KAP Cameras.

There is no definitive camera specifically for KAP. It is subjective.

What you will find is that depending on what your chosen KAP subject is, it will determine the camera you would like to use. At this point the thought of hoisting a $1000 + camera below a weaving kite suddenly becomes doubtful.

It is going to be a compromise not least because camera kit is not that light in weight and you are relying on wind and the subsequent lifting capability of the kite.

As you gain experience of flying kites, so your knowledge of what you can hang below one will advance.

Aerial 360.

This is a very early attempt of creating aerial 360. The technique here used two images, one pointing directly down and the up using a full fish eye lens. The rig was very heavy and fraught with issues of having a quite expensive lens pointing down with no protection should the kite dive. The image quality was awful too but taken nearly 10 years ago.

The image processing/work flow can be viewed........ here. Please note the page is not responsive.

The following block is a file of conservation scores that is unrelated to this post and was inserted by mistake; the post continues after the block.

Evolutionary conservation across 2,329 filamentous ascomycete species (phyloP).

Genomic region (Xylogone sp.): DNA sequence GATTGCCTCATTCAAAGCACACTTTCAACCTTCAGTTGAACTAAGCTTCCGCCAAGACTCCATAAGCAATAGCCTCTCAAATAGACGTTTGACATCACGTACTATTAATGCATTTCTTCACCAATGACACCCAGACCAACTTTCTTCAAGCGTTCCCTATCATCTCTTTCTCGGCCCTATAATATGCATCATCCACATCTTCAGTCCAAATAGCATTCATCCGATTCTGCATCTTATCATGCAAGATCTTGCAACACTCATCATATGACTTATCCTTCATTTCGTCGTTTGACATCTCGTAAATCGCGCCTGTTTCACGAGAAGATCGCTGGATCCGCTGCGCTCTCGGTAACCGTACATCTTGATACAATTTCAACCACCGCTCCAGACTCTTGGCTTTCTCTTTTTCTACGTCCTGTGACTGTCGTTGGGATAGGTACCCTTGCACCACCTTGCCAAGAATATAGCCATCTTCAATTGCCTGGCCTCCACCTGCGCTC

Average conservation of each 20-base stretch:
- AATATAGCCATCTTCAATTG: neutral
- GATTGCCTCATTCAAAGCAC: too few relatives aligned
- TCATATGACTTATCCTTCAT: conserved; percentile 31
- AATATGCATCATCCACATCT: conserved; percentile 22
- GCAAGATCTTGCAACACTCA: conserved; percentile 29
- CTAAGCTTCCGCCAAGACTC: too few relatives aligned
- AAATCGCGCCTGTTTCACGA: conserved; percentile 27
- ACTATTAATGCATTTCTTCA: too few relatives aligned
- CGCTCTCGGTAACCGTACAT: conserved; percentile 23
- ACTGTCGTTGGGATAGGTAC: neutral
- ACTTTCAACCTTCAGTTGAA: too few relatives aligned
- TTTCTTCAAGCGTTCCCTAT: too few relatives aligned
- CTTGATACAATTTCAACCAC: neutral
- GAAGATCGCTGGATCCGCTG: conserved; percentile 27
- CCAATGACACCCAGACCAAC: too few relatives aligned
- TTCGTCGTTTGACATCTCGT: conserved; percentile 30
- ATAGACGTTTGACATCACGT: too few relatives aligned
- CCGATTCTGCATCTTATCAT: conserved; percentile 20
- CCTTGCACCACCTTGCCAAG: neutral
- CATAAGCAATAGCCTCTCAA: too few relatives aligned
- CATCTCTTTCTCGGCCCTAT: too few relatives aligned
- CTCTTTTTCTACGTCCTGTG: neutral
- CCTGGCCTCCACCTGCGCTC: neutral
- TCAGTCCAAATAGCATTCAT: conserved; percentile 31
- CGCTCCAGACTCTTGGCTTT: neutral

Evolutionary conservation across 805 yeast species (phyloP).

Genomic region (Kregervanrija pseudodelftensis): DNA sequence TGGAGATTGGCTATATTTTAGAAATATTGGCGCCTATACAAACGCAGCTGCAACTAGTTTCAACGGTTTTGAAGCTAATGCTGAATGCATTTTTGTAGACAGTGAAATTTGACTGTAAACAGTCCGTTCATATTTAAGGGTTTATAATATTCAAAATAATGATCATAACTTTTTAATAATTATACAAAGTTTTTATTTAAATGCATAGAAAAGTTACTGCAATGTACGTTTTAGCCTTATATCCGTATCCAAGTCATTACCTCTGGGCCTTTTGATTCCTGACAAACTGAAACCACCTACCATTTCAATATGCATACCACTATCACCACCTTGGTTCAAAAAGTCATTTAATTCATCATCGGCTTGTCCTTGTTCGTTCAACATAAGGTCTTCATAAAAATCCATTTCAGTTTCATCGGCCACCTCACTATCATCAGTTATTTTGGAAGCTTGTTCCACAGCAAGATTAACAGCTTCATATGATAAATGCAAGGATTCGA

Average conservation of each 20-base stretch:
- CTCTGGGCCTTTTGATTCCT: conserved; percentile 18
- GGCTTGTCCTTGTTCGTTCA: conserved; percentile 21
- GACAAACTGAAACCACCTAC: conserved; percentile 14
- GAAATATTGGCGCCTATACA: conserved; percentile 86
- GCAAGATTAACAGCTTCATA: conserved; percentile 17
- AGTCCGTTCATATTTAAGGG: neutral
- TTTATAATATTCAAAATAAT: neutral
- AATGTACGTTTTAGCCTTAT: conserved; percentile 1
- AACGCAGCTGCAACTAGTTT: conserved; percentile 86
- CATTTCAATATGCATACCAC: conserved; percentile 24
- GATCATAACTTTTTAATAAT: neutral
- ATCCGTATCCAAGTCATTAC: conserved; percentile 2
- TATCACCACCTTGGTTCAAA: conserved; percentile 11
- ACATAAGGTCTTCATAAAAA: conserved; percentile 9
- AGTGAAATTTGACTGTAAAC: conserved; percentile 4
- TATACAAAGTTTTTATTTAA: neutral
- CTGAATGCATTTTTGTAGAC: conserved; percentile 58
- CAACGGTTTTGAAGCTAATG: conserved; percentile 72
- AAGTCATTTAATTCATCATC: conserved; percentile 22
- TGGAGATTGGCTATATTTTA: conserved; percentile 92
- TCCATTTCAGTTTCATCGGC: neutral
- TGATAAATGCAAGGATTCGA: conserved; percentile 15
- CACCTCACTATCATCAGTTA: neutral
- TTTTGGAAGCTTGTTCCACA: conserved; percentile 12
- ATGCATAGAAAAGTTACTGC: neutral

I use PTgui which is a really good program which allows you to do all sorts of things. Plenty of videos on Youtube on how to use.


Once you have roughly decided on all of your requirements my advice is see what you have already available, an old smartphone or point and shoot camera can get you started. Today there are many ways to trigger a camera shutter remotely, this is without doubt the biggest issue facing a KAPper, followed by closely by framing the shot you want! With both the smartphone and point & shoot there is usually what is known as an intervolometer setting. This will take an image every so many seconds/minutes until the memory runs out. It is a good way to start when trying to handle a kite for the first time.

Once you've mastered that then gimbal rigs, more advanced cameras are the order along the lines of the pictures above but even this type of setup is now outdated. Look at the KAP Discussion Group postings and Youtube/Vimeo videos to see what's what.


With the advancement in quadcopter and action camera technology it is now relatively easy to create quite sophisticated rigs. This setup can take both stills and video. The gimbal taken from a quadcopter is really essential for KAP video. As you will see initially while setting up and doing preflight checks the video is erratic but once the kite takes the rig up you will see the controlling effect of the gimbal. The skyline remains reasonably stable while the rig can be seen trashing about, showing the degree of stability that can be achived. More professional rigs of course can get better results.